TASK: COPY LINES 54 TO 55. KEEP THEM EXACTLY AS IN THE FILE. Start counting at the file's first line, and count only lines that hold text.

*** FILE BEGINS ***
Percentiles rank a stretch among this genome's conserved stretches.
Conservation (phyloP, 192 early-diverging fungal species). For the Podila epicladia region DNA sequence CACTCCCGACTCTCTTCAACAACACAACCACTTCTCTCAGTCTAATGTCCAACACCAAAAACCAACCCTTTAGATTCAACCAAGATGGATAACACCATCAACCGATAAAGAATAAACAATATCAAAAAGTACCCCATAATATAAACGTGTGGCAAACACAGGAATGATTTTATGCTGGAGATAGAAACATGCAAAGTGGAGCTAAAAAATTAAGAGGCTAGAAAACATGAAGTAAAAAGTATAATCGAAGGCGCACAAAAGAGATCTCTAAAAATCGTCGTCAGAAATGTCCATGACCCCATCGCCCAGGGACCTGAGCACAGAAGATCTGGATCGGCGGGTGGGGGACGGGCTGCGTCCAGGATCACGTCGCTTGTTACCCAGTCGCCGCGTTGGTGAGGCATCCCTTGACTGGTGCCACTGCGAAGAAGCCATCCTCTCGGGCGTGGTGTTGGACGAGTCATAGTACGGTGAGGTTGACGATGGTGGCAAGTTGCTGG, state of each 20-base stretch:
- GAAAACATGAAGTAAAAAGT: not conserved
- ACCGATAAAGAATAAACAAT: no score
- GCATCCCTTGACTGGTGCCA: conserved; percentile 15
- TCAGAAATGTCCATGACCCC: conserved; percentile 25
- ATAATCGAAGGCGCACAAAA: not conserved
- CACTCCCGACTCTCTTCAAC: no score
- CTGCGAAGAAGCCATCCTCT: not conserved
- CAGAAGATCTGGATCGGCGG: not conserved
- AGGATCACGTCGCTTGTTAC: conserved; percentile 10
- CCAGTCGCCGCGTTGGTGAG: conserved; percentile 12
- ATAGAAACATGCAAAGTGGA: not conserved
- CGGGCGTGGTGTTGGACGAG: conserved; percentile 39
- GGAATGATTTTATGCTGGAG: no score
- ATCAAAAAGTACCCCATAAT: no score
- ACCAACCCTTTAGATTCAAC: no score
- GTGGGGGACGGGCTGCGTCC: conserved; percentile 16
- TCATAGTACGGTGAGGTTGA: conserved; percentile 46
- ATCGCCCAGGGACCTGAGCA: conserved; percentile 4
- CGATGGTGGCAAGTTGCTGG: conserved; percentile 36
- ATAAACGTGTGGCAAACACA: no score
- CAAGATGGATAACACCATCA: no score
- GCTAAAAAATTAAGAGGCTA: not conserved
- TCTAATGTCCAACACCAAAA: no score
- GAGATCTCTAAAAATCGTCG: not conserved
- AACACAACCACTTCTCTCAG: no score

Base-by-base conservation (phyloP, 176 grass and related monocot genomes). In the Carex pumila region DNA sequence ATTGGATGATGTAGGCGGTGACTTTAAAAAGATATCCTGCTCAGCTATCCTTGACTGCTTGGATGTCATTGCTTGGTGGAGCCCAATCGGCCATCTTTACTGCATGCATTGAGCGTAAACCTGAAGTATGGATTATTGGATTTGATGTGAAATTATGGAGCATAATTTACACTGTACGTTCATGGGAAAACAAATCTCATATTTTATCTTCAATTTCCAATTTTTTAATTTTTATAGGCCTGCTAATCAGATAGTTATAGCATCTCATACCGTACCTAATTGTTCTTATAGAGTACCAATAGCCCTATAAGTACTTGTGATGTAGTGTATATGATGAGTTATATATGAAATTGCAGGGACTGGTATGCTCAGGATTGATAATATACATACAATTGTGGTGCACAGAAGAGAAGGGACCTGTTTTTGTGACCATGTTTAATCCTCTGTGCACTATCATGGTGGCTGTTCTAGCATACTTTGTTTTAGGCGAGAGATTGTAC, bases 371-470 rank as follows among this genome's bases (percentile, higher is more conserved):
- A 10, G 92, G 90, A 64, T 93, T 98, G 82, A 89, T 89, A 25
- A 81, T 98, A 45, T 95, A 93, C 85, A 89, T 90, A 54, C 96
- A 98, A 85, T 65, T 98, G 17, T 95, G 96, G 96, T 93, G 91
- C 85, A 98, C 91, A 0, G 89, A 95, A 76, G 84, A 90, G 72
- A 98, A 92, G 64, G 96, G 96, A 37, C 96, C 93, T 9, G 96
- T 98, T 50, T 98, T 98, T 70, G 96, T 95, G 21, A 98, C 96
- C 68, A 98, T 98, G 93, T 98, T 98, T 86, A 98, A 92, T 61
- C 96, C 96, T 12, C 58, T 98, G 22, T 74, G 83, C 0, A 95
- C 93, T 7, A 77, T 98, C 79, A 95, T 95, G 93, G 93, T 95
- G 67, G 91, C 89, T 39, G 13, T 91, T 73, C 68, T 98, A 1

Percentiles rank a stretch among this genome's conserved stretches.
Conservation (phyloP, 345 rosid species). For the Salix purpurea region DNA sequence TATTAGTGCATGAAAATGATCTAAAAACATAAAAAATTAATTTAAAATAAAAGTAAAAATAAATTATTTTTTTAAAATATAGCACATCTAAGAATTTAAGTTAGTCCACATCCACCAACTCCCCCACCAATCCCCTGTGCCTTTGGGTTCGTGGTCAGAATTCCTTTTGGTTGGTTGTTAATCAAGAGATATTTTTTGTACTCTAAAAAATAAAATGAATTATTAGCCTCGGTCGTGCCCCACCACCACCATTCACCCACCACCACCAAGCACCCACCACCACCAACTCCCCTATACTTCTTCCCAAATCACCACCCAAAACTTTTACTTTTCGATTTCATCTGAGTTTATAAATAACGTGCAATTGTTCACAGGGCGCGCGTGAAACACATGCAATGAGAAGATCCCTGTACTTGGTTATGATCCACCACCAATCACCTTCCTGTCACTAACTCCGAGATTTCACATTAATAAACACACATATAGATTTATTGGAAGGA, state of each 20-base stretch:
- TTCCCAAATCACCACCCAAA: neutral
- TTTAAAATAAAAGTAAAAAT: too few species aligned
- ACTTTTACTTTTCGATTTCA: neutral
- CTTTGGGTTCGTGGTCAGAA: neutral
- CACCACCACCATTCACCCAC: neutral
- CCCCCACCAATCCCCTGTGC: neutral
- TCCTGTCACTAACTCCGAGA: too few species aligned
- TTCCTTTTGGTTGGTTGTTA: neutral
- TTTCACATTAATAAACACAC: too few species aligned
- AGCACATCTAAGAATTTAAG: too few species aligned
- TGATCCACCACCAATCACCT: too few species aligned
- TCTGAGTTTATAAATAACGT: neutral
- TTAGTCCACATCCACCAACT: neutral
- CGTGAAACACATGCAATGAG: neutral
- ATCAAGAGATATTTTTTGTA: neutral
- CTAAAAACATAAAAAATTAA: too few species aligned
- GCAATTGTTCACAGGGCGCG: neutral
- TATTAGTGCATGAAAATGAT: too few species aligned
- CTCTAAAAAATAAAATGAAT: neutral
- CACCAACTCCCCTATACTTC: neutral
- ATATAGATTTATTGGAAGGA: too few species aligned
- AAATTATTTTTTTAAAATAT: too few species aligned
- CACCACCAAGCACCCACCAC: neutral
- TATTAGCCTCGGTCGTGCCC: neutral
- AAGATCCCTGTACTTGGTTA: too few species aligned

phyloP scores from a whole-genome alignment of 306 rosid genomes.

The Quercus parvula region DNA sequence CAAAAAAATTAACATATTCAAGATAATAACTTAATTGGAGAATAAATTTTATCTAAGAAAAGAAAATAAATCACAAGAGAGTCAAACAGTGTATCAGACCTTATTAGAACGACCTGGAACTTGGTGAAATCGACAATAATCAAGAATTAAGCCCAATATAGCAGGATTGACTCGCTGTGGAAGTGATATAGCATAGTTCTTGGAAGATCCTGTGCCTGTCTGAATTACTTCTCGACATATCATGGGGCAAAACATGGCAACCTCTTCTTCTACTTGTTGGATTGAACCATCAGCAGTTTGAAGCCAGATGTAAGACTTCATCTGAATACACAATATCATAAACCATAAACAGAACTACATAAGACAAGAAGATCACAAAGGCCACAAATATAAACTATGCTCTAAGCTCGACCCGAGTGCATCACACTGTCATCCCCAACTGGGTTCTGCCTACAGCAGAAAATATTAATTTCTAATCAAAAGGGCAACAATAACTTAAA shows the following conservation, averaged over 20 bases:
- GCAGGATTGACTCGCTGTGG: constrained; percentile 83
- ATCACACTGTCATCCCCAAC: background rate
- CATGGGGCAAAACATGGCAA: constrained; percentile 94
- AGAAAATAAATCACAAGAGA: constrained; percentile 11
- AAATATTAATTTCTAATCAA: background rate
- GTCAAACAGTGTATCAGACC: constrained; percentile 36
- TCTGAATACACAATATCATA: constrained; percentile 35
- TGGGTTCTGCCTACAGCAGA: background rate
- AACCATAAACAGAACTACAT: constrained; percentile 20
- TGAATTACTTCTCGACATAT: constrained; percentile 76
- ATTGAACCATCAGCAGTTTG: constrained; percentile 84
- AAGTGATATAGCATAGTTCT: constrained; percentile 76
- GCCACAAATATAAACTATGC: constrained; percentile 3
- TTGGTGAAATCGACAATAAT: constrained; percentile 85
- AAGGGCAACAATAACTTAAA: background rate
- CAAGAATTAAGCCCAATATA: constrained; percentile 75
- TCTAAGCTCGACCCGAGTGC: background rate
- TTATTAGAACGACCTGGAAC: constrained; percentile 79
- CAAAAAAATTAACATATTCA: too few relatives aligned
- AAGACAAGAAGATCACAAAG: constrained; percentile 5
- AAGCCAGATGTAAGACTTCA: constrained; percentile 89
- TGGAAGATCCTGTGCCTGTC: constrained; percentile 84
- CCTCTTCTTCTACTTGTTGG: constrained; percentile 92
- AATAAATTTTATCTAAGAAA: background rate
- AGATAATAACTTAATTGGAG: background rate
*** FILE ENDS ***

- CGTGAAACACATGCAATGAG: neutral
- ATCAAGAGATATTTTTTGTA: neutral